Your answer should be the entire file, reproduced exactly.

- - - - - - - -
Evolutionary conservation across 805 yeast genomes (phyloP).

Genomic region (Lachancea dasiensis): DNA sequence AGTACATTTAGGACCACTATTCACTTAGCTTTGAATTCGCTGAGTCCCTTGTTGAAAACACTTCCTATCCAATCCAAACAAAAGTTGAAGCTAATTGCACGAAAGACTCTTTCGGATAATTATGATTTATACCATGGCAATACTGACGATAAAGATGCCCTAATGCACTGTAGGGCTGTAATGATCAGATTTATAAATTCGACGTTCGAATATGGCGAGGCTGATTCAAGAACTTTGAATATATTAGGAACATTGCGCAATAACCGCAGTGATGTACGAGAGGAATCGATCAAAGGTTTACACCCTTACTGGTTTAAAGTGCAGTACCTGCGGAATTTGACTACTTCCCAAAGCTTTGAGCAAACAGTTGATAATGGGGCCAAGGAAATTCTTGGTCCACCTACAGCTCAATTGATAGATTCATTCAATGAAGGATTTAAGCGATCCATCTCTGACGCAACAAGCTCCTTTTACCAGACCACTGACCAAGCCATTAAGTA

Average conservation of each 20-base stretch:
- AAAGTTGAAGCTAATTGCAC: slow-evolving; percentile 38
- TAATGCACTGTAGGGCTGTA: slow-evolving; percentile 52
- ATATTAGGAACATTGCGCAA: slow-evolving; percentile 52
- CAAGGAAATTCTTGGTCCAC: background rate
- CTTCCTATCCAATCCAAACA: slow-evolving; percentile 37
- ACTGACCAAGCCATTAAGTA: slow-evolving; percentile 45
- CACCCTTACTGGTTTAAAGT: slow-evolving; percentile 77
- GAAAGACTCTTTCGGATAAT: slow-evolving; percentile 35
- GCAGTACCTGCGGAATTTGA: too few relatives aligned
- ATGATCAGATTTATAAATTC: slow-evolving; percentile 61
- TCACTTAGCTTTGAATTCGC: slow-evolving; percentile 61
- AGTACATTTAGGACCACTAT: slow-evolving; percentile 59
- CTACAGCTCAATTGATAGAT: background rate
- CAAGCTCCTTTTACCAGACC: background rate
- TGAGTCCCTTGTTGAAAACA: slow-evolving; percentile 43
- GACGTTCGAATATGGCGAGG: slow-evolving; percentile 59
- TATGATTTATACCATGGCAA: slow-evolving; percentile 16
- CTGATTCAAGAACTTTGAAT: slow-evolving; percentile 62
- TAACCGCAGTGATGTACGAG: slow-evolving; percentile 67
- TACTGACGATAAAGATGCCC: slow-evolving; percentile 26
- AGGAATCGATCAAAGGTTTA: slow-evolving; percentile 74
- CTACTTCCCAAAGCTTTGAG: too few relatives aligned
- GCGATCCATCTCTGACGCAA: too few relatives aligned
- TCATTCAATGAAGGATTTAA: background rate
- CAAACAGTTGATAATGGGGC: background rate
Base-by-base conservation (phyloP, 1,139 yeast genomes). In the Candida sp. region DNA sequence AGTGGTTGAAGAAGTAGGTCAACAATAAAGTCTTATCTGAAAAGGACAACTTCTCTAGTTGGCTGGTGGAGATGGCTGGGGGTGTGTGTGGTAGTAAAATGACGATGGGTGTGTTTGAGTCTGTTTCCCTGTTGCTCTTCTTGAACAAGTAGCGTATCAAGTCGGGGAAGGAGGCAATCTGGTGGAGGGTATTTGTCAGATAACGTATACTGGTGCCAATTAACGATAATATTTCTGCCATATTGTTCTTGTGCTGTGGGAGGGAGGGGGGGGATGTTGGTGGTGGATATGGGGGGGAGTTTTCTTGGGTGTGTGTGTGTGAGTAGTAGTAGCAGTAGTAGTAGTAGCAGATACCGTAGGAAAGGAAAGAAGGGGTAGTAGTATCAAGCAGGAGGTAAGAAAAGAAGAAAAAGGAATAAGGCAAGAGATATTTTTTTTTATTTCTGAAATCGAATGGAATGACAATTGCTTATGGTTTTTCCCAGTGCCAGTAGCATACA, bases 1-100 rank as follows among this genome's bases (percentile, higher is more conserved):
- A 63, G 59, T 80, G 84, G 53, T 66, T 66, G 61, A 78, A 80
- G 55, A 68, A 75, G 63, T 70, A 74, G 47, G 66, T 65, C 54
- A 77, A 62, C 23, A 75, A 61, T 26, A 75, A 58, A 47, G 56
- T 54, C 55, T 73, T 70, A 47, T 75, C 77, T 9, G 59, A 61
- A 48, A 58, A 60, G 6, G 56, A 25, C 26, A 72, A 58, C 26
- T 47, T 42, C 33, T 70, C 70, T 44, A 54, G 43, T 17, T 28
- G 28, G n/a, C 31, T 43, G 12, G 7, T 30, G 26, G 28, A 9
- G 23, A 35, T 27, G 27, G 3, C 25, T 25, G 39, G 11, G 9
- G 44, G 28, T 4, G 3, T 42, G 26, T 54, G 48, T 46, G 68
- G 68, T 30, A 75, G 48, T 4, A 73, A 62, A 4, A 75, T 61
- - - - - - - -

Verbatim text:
Evolutionary conservation across 805 yeast genomes (phyloP).

Genomic region (Lachancea dasiensis): DNA sequence AGTACATTTAGGACCACTATTCACTTAGCTTTGAATTCGCTGAGTCCCTTGTTGAAAACACTTCCTATCCAATCCAAACAAAAGTTGAAGCTAATTGCACGAAAGACTCTTTCGGATAATTATGATTTATACCATGGCAATACTGACGATAAAGATGCCCTAATGCACTGTAGGGCTGTAATGATCAGATTTATAAATTCGACGTTCGAATATGGCGAGGCTGATTCAAGAACTTTGAATATATTAGGAACATTGCGCAATAACCGCAGTGATGTACGAGAGGAATCGATCAAAGGTTTACACCCTTACTGGTTTAAAGTGCAGTACCTGCGGAATTTGACTACTTCCCAAAGCTTTGAGCAAACAGTTGATAATGGGGCCAAGGAAATTCTTGGTCCACCTACAGCTCAATTGATAGATTCATTCAATGAAGGATTTAAGCGATCCATCTCTGACGCAACAAGCTCCTTTTACCAGACCACTGACCAAGCCATTAAGTA

Average conservation of each 20-base stretch:
- AAAGTTGAAGCTAATTGCAC: slow-evolving; percentile 38
- TAATGCACTGTAGGGCTGTA: slow-evolving; percentile 52
- ATATTAGGAACATTGCGCAA: slow-evolving; percentile 52
- CAAGGAAATTCTTGGTCCAC: background rate
- CTTCCTATCCAATCCAAACA: slow-evolving; percentile 37
- ACTGACCAAGCCATTAAGTA: slow-evolving; percentile 45
- CACCCTTACTGGTTTAAAGT: slow-evolving; percentile 77
- GAAAGACTCTTTCGGATAAT: slow-evolving; percentile 35
- GCAGTACCTGCGGAATTTGA: too few relatives aligned
- ATGATCAGATTTATAAATTC: slow-evolving; percentile 61
- TCACTTAGCTTTGAATTCGC: slow-evolving; percentile 61
- AGTACATTTAGGACCACTAT: slow-evolving; percentile 59
- CTACAGCTCAATTGATAGAT: background rate
- CAAGCTCCTTTTACCAGACC: background rate
- TGAGTCCCTTGTTGAAAACA: slow-evolving; percentile 43
- GACGTTCGAATATGGCGAGG: slow-evolving; percentile 59
- TATGATTTATACCATGGCAA: slow-evolving; percentile 16
- CTGATTCAAGAACTTTGAAT: slow-evolving; percentile 62
- TAACCGCAGTGATGTACGAG: slow-evolving; percentile 67
- TACTGACGATAAAGATGCCC: slow-evolving; percentile 26
- AGGAATCGATCAAAGGTTTA: slow-evolving; percentile 74
- CTACTTCCCAAAGCTTTGAG: too few relatives aligned
- GCGATCCATCTCTGACGCAA: too few relatives aligned
- TCATTCAATGAAGGATTTAA: background rate
- CAAACAGTTGATAATGGGGC: background rate
Base-by-base conservation (phyloP, 1,139 yeast genomes). In the Candida sp. region DNA sequence AGTGGTTGAAGAAGTAGGTCAACAATAAAGTCTTATCTGAAAAGGACAACTTCTCTAGTTGGCTGGTGGAGATGGCTGGGGGTGTGTGTGGTAGTAAAATGACGATGGGTGTGTTTGAGTCTGTTTCCCTGTTGCTCTTCTTGAACAAGTAGCGTATCAAGTCGGGGAAGGAGGCAATCTGGTGGAGGGTATTTGTCAGATAACGTATACTGGTGCCAATTAACGATAATATTTCTGCCATATTGTTCTTGTGCTGTGGGAGGGAGGGGGGGGATGTTGGTGGTGGATATGGGGGGGAGTTTTCTTGGGTGTGTGTGTGTGAGTAGTAGTAGCAGTAGTAGTAGTAGCAGATACCGTAGGAAAGGAAAGAAGGGGTAGTAGTATCAAGCAGGAGGTAAGAAAAGAAGAAAAAGGAATAAGGCAAGAGATATTTTTTTTTATTTCTGAAATCGAATGGAATGACAATTGCTTATGGTTTTTCCCAGTGCCAGTAGCATACA, bases 1-100 rank as follows among this genome's bases (percentile, higher is more conserved):
- A 63, G 59, T 80, G 84, G 53, T 66, T 66, G 61, A 78, A 80
- G 55, A 68, A 75, G 63, T 70, A 74, G 47, G 66, T 65, C 54
- A 77, A 62, C 23, A 75, A 61, T 26, A 75, A 58, A 47, G 56
- T 54, C 55, T 73, T 70, A 47, T 75, C 77, T 9, G 59, A 61
- A 48, A 58, A 60, G 6, G 56, A 25, C 26, A 72, A 58, C 26
- T 47, T 42, C 33, T 70, C 70, T 44, A 54, G 43, T 17, T 28
- G 28, G n/a, C 31, T 43, G 12, G 7, T 30, G 26, G 28, A 9
- G 23, A 35, T 27, G 27, G 3, C 25, T 25, G 39, G 11, G 9
- G 44, G 28, T 4, G 3, T 42, G 26, T 54, G 48, T 46, G 68
- G 68, T 30, A 75, G 48, T 4, A 73, A 62, A 4, A 75, T 61